I know this is a potentially sensitive topic to write about and for some to read. I want to be respectful about the topic but also honest with my own self about it as well. As I said, it’s something that hasn’t really been a part of my life. It just is not on my radar, which I’m sure sounds crazy if you’re reading this and spirituality is a key tenet of your life. But that’s how it is for me. I imagine my curiosity and exploration of my own spirituality will ebb and flow at times. I want to be openminded enough for if I do have a change in philosophy that I’m ok to go with that. But 42 years in, hasn’t really changed yet. But life has a funny way of sending us on different paths sometimes, so we shall see.

August Journaling Day 24: Creativity

I suppose tonight’s topic builds a little bit off of yesterday’s about music. It’s the process and benefit of creativity I think I want to write about tonight. And how I think it’s helped not only my life, but how I value it as something both fulfilling and necessary. I mean, I guess doing a journal is being creative in a way. You’re conjuring up words, thoughts, and stories out of your brain and placing them on a page. Hopefully in a way that benefits either yourself or the reader through some clarity or even just purging out the words.

Writing has always been very therapeutic, which is the main reason I started this month of daily journaling. I love the purge that comes with it. Just spew these words out, get them out of my head and in front of me. When I wrote my book (Southbound, signed copies available!) I remember finishing the first draft and being so excited and thinking “I’m done yay!” I didn’t realize that 80% of writing isn’t the writing, it’s the editing. The shaping. Now with a journal like this, I think this type of writing is 90% writing. I give a cursory re-read just to make sure there’s no horrible errors or something doesn’t make sense, but mostly it’s the exercise of writing I want to focus on here. But actual writing….so much of it isn’t the writing.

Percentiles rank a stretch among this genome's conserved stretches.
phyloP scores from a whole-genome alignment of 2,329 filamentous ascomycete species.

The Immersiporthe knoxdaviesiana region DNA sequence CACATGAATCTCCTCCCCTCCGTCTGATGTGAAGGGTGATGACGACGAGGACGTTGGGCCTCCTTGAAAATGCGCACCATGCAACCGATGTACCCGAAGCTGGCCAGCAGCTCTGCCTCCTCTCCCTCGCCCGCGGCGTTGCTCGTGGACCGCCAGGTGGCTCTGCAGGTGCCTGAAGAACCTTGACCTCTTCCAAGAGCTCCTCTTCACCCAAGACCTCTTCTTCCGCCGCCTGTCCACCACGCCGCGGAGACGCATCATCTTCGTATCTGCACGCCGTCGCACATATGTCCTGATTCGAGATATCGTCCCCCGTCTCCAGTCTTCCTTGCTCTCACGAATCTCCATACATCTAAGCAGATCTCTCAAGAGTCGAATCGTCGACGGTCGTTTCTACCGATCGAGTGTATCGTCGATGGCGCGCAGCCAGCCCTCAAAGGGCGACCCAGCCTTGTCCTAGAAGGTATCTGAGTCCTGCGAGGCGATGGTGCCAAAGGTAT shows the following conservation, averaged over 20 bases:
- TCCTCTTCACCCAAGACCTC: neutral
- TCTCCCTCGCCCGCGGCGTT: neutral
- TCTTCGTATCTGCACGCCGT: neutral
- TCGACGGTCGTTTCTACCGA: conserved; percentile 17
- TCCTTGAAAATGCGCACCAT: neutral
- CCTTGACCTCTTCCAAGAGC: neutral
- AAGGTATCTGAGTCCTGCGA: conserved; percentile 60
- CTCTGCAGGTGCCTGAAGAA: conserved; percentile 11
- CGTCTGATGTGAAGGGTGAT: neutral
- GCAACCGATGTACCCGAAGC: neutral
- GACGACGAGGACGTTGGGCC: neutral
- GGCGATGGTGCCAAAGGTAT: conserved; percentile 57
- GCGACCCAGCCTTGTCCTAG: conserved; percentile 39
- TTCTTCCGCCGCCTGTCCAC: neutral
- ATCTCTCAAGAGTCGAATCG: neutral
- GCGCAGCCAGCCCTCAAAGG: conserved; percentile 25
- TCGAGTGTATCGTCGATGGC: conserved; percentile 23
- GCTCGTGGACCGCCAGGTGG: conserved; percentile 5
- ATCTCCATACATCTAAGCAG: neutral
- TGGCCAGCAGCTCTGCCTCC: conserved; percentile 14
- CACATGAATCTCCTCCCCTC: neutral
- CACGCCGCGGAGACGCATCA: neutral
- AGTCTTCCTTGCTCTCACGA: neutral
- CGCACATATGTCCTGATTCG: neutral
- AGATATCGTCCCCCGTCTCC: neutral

The idea of ‘process’ is something that I really focus on in a lot of areas of my life. Diet, exercise, announcing, writing, all of it. If I create my process and do the little things that make up that process, I’m going to see something real, tangible, and hopefully good at the end of it. I love that most things have a process, particularly creative things. Because I think for a lot of years I thought creativity just came in moments or flashes and that you had to capture them right away on pen and paper or whatever medium you used to express that sudden rush of creativity. But real creativity is filled with trial and error. With editing. With redos. With multiple takes. With tons of failures. Comedians like Chris Rock probably write thousands of jokes that are terrible and we never hear at all. They hone and craft every word, every syllable, every raising of their voice, to see how and where the joke will work best. And I guarantee that so many of them don’t see the light of day beyond a set at a comedy club where they’re working out their material. I love that about creativity, that it’s work. Because it’s a work that I personally find extremely fulfilling. I feel better about myself if I’ve been creative. I think that comes from enjoying the process of it.

I remember a writer friend of mine from Portland, Willy Vlautin, telling me that he used to clock in to write. He’d show up at his office at 9am and write until 5pm. He told me that was how he got real work done.